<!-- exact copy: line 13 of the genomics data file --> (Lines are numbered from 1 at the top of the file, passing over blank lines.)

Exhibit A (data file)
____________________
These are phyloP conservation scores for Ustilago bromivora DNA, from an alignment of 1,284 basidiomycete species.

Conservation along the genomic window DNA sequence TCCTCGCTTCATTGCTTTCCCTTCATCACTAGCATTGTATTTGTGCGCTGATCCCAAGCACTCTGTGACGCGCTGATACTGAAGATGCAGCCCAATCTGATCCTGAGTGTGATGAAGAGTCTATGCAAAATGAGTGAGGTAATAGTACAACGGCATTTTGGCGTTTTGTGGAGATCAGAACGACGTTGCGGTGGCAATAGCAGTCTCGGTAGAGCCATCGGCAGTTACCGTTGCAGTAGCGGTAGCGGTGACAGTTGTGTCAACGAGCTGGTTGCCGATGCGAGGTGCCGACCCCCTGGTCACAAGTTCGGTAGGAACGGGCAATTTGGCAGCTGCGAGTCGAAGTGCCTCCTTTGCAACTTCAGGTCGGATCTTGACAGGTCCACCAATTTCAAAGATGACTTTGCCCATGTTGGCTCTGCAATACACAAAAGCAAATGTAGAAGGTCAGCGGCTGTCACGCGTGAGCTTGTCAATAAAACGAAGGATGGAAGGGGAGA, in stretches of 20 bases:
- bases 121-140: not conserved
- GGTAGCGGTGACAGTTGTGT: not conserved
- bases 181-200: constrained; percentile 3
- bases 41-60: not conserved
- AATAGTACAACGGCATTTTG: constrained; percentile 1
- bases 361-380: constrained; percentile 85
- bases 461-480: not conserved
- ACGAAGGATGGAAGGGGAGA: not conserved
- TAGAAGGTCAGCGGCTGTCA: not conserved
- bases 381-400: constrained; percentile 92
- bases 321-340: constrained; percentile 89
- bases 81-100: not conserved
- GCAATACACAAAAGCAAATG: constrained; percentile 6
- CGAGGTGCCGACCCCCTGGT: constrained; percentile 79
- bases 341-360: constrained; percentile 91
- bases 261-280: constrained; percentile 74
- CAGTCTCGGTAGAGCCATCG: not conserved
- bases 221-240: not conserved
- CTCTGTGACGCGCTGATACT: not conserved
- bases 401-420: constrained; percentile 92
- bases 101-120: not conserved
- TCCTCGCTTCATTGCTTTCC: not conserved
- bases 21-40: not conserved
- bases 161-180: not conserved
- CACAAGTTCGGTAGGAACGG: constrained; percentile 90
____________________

- bases 321-340: constrained; percentile 89